For the first time in more than a decade, new data is available on the number of children and young people in England experiencing mental health problems such as anxiety, depression and hyperactivity. The national prevalence survey shows that the number of children with a diagnosable mental health condition has risen since the previous survey, carried out in 2004.
The data has been collated by NatCen Social Research, the Office for National Statistics and Youthinmind, from a survey of more than 9,000 young people funded by the Department of Health and Social Care. It includes information on health, development and wellbeing, social media use and bullying.
NHS Digital published the ‘Mental Health of Children and Young People in England, 2017’ report on the data this month. The survey provides England’s best source of data on trends in child mental health, building comparable data for 5 to 15 year olds with previous survey data collected in 1999 and 2004. It also provides, for the first time, data on the prevalence of mental health problems in 2 to 4 year olds and 17 to 19 year olds.
Key findings include:
- One in eight (12.8%) children and young people aged 5 to 19 years old had at least one diagnosable mental problem when assessed in 2017
- Diagnosable mental mental health problems were grouped into four broad categories: emotional, behavioural, hyperactivity and other less common disorders. Emotional disorders were the most prevalent type of disorder experienced by 5 to 19 year olds in 2017 (8.1%) and there is a slight upward trend over time in the prevalence of emotional disorders.
- There has been a slight increase over time in the prevalence of mental health problems in 5 to 15 year olds, rising from 9.7% in 1999 and 10.1% in 2004, to 11.2% in 2017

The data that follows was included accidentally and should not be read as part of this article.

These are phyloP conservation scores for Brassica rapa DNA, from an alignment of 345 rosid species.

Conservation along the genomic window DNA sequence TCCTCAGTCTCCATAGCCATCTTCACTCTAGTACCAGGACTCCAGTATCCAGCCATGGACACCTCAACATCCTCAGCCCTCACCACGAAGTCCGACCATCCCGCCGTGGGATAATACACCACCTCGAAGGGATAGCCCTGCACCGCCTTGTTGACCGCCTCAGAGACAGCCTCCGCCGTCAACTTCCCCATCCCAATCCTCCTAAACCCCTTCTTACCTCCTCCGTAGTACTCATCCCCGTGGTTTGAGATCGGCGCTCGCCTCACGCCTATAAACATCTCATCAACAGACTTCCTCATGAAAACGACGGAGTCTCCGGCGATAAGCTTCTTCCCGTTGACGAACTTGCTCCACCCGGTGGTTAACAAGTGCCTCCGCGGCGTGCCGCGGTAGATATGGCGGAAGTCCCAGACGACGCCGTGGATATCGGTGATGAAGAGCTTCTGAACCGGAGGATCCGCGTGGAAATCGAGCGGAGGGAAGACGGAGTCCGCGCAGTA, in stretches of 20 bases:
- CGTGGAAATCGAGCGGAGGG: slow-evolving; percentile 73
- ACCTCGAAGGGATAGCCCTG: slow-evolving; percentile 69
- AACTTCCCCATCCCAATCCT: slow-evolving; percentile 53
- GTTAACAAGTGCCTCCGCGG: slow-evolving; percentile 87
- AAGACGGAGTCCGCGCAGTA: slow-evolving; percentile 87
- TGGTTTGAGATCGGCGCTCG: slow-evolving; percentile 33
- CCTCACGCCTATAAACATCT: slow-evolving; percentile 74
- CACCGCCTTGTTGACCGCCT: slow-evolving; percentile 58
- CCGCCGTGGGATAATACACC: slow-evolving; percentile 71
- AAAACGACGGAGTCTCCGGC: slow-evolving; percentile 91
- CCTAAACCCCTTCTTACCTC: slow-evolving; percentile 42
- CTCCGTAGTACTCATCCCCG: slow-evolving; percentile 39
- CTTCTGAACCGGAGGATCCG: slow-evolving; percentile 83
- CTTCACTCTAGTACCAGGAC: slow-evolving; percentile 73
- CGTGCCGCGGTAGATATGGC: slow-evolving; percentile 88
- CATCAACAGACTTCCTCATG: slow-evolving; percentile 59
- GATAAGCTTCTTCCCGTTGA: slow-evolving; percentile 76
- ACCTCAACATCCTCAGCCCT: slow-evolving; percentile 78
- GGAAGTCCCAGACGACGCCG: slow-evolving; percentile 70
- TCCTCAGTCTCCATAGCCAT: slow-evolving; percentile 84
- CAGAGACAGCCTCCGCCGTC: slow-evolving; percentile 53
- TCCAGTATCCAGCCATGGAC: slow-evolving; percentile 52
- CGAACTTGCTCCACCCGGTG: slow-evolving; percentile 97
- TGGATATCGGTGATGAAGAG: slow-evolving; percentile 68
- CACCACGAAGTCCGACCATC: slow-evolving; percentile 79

- One in twenty (5.5%) children aged between 2 and 4 years experienced at least one mental health problem.
- Among 17 to 19 year olds, 16.9% of young people experienced a health problem. In this age group, young women are more than twice as likely to be struggling as young men, with anxiety and depression the most common disorders.
- The survey considered household income, and the results show that those aged 5 to 19 years living in the lowest income households are more than twice as likely to be experiencing mental ill health as those in the highest income households.
- Although two thirds of children aged 5 to 19 years with a mental health problem had contact with a professional service, including with teachers, primary care professionals mental health services and education support services, only 25% had contact with a mental health specialist.
Claire Murdoch, NHS England’s National Mental Health Director, said the figures “confirm the importance of the action the NHS is taking to ramp up access to services, as well as working with schools and families. Our long-term plan will set out further NHS investment for the years ahead.”
A recent blog by Claire Murdoch describes how NHS England’s ambitions for increasing access to children and young people’s mental health services will need to be revised in light of the new prevalence data.